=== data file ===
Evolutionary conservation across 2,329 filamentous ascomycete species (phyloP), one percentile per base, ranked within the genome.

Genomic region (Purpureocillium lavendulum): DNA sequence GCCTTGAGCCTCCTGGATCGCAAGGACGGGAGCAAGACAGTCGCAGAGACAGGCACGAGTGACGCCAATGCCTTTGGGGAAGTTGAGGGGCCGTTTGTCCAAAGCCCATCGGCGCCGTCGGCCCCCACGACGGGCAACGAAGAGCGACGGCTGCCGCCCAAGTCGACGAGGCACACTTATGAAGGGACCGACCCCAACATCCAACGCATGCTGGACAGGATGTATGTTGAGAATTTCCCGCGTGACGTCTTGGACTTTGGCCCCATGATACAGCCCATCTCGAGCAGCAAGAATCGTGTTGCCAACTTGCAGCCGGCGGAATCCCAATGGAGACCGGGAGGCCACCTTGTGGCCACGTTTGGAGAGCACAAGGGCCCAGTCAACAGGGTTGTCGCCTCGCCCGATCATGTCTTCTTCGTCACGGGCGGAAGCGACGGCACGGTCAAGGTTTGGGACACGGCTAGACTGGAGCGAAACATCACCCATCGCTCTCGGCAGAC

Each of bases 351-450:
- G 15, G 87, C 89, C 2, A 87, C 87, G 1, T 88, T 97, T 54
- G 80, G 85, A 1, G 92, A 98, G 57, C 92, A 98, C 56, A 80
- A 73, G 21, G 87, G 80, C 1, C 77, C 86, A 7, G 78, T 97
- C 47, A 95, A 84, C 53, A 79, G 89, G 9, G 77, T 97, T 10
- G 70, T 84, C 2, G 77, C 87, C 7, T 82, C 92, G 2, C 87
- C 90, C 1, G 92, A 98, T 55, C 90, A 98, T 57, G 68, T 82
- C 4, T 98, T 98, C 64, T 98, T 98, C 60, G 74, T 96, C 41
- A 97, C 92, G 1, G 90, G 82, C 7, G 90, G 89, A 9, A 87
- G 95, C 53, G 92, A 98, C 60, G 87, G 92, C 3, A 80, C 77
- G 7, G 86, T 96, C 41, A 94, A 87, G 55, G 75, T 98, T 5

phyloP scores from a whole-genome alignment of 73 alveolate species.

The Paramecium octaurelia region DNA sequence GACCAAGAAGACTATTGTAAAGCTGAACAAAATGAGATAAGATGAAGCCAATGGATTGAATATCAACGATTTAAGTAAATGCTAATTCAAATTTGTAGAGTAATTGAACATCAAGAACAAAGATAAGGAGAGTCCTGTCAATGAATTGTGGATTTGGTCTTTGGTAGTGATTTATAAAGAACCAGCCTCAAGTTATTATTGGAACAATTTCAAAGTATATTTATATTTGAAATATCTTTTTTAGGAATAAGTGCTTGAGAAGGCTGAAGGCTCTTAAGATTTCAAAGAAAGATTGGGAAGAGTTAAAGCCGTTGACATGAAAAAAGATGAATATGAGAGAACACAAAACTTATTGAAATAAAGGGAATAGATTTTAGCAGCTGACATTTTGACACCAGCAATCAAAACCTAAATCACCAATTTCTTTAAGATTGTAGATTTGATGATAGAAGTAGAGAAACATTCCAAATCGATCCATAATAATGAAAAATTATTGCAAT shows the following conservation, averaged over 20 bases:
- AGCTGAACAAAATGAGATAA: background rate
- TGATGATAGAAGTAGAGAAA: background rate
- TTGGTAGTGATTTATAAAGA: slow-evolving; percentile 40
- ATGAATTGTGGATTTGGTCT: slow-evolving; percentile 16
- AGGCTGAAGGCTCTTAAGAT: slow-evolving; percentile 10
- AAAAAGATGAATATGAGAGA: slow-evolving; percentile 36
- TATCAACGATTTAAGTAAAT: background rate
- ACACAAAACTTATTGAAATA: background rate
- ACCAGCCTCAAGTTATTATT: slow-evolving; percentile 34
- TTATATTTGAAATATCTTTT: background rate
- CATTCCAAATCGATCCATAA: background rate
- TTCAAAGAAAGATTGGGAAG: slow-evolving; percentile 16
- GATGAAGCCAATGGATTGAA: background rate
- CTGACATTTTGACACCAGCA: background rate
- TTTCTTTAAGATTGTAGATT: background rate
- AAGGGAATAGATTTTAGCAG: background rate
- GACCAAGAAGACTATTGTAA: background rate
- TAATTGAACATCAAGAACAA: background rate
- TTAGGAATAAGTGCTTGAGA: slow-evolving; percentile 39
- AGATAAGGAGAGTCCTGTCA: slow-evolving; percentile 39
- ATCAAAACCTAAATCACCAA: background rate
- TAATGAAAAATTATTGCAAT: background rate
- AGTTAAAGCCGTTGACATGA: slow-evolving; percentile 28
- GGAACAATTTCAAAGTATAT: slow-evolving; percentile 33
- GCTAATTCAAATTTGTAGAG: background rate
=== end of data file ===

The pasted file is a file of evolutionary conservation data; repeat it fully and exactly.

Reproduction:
Evolutionary conservation across 2,329 filamentous ascomycete species (phyloP), one percentile per base, ranked within the genome.

Genomic region (Purpureocillium lavendulum): DNA sequence GCCTTGAGCCTCCTGGATCGCAAGGACGGGAGCAAGACAGTCGCAGAGACAGGCACGAGTGACGCCAATGCCTTTGGGGAAGTTGAGGGGCCGTTTGTCCAAAGCCCATCGGCGCCGTCGGCCCCCACGACGGGCAACGAAGAGCGACGGCTGCCGCCCAAGTCGACGAGGCACACTTATGAAGGGACCGACCCCAACATCCAACGCATGCTGGACAGGATGTATGTTGAGAATTTCCCGCGTGACGTCTTGGACTTTGGCCCCATGATACAGCCCATCTCGAGCAGCAAGAATCGTGTTGCCAACTTGCAGCCGGCGGAATCCCAATGGAGACCGGGAGGCCACCTTGTGGCCACGTTTGGAGAGCACAAGGGCCCAGTCAACAGGGTTGTCGCCTCGCCCGATCATGTCTTCTTCGTCACGGGCGGAAGCGACGGCACGGTCAAGGTTTGGGACACGGCTAGACTGGAGCGAAACATCACCCATCGCTCTCGGCAGAC

Each of bases 351-450:
- G 15, G 87, C 89, C 2, A 87, C 87, G 1, T 88, T 97, T 54
- G 80, G 85, A 1, G 92, A 98, G 57, C 92, A 98, C 56, A 80
- A 73, G 21, G 87, G 80, C 1, C 77, C 86, A 7, G 78, T 97
- C 47, A 95, A 84, C 53, A 79, G 89, G 9, G 77, T 97, T 10
- G 70, T 84, C 2, G 77, C 87, C 7, T 82, C 92, G 2, C 87
- C 90, C 1, G 92, A 98, T 55, C 90, A 98, T 57, G 68, T 82
- C 4, T 98, T 98, C 64, T 98, T 98, C 60, G 74, T 96, C 41
- A 97, C 92, G 1, G 90, G 82, C 7, G 90, G 89, A 9, A 87
- G 95, C 53, G 92, A 98, C 60, G 87, G 92, C 3, A 80, C 77
- G 7, G 86, T 96, C 41, A 94, A 87, G 55, G 75, T 98, T 5

phyloP scores from a whole-genome alignment of 73 alveolate species.

The Paramecium octaurelia region DNA sequence GACCAAGAAGACTATTGTAAAGCTGAACAAAATGAGATAAGATGAAGCCAATGGATTGAATATCAACGATTTAAGTAAATGCTAATTCAAATTTGTAGAGTAATTGAACATCAAGAACAAAGATAAGGAGAGTCCTGTCAATGAATTGTGGATTTGGTCTTTGGTAGTGATTTATAAAGAACCAGCCTCAAGTTATTATTGGAACAATTTCAAAGTATATTTATATTTGAAATATCTTTTTTAGGAATAAGTGCTTGAGAAGGCTGAAGGCTCTTAAGATTTCAAAGAAAGATTGGGAAGAGTTAAAGCCGTTGACATGAAAAAAGATGAATATGAGAGAACACAAAACTTATTGAAATAAAGGGAATAGATTTTAGCAGCTGACATTTTGACACCAGCAATCAAAACCTAAATCACCAATTTCTTTAAGATTGTAGATTTGATGATAGAAGTAGAGAAACATTCCAAATCGATCCATAATAATGAAAAATTATTGCAAT shows the following conservation, averaged over 20 bases:
- AGCTGAACAAAATGAGATAA: background rate
- TGATGATAGAAGTAGAGAAA: background rate
- TTGGTAGTGATTTATAAAGA: slow-evolving; percentile 40
- ATGAATTGTGGATTTGGTCT: slow-evolving; percentile 16
- AGGCTGAAGGCTCTTAAGAT: slow-evolving; percentile 10
- AAAAAGATGAATATGAGAGA: slow-evolving; percentile 36
- TATCAACGATTTAAGTAAAT: background rate
- ACACAAAACTTATTGAAATA: background rate
- ACCAGCCTCAAGTTATTATT: slow-evolving; percentile 34
- TTATATTTGAAATATCTTTT: background rate
- CATTCCAAATCGATCCATAA: background rate
- TTCAAAGAAAGATTGGGAAG: slow-evolving; percentile 16
- GATGAAGCCAATGGATTGAA: background rate
- CTGACATTTTGACACCAGCA: background rate
- TTTCTTTAAGATTGTAGATT: background rate
- AAGGGAATAGATTTTAGCAG: background rate
- GACCAAGAAGACTATTGTAA: background rate
- TAATTGAACATCAAGAACAA: background rate
- TTAGGAATAAGTGCTTGAGA: slow-evolving; percentile 39
- AGATAAGGAGAGTCCTGTCA: slow-evolving; percentile 39
- ATCAAAACCTAAATCACCAA: background rate
- TAATGAAAAATTATTGCAAT: background rate
- AGTTAAAGCCGTTGACATGA: slow-evolving; percentile 28
- GGAACAATTTCAAAGTATAT: slow-evolving; percentile 33
- GCTAATTCAAATTTGTAGAG: background rate